Among pilots, praise for the KC-130 and other refueling "platforms" is high. "We'd be out of business without them," said Capt. R.C. Thompson, F/A-18 Hornet pilot and commander of the air squadrons aboard the carrier John C. Stennis.

Despite the age of many of the KC-130s--some nearly 40 years old--Marine Corps officials said the plane has one of the best safety records among military aircraft. The last "Class-A accident"--involving loss of life or $1 million in damage--occurred in 1977, Canedo said.

Parker said that the Miramar squadron's last accident was 27 years ago and that the squadron has flown more than 200,000 accident-free hours. Five of the squadron's 14 KC-130s have been deployed to assist in the war on terrorism.

The Marine Corps identified the dead as Capt. Matthew W. Bancroft, 29, of Redding, Calif., the pilot; Capt. Daniel G. McCollum, 29, of Richland, S.C., the co-pilot; Gunnery Sgt. Stephen L. Bryson, 36, of Montgomery, Ala.; Staff Sgt. Scott N. Germosen, 37, of Queens, N.Y.; Sgt. Nathan P. Hays, 21, of Lincoln, Wash.; Lance Cpl. Bryan P. Bertrand, 23, of Coos Bay, Ore.; and Sgt. Jeannette L. Winters, 25, of DuPage County, Ill.

Winters was a radio operator based at Miramar.

In keeping with military policy, each of the seven families received the news from Marines who visited their homes. The Marine Corps will provide the families with spiritual, medical and financial support.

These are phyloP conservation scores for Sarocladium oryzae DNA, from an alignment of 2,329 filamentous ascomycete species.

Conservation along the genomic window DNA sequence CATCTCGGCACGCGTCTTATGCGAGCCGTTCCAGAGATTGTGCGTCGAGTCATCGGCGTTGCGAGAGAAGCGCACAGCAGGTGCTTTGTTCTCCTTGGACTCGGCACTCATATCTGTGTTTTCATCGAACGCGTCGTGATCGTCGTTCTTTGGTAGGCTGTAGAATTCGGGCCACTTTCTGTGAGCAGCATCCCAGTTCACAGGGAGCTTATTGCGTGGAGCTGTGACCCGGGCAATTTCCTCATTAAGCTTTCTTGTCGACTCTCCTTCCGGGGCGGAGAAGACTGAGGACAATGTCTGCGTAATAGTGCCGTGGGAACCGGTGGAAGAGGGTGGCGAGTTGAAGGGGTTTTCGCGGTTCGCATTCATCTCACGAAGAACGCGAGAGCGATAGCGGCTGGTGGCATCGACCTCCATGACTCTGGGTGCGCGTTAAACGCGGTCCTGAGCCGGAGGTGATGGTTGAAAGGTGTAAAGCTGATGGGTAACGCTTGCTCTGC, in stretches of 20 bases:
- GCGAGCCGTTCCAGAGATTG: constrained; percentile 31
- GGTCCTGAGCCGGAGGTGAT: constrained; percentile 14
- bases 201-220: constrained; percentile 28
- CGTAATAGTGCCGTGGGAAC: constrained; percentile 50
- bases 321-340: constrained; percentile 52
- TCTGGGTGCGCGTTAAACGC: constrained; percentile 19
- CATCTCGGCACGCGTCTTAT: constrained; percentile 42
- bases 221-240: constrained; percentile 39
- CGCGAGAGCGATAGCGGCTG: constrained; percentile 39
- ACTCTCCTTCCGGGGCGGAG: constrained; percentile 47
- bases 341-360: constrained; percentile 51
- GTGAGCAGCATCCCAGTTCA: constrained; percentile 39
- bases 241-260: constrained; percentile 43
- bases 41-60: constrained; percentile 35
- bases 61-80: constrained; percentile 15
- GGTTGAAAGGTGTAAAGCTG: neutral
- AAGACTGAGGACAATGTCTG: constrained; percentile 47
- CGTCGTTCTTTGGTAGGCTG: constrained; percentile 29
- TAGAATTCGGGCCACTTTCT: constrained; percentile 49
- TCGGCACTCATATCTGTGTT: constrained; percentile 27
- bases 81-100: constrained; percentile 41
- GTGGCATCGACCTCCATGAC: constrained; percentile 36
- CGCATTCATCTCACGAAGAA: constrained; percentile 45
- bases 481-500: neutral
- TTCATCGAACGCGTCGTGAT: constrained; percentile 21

Marine Aerial Refueler Transport Squadron 352 has taken part in every U.S. military action since it was activated as a utility squadron April 1, 1943.

Its logo, which looks similar to that of the Oakland Raiders football team, shows an aircraft between a pair of crossed swords, beneath the word "Raiders."

The U.S. Central Command said the four-engine plane took off from Jacobabad, Pakistan, and was making multiple stops.

Officials have found no evidence of any attack, Defense Secretary Donald H. Rumsfeld said Thursday.

He added that "the fireball occurred, according to the best evidence we have, as it hit the ground--not before it hit the ground."

Investigators had reached the scene early Thursday but were unable to remain amid bad weather on a ridge inaccessible to vehicles.

They returned later and were working on recovering victims' bodies, defense officials said.

President Bush said in a visit to the Pentagon to sign a defense spending bill, "America recently has been reminded that in our quest to defend freedom--and really in our quest to save civilization--there are enormous sacrifices, and to no more greater sacrifice than loss of life."

At the Kandahar airport in southern Afghanistan, where the KC-130s have been based, Marines lowered the U.S. flag to half-staff.

A replacement plane and crew from Miramar will go to Afghanistan to assume the duties of the plane that crashed.

"The mission goes on," Parker said.


Staff writer John Hendren in Washington and special correspondent Paul Levikow in San Diego contributed to this report.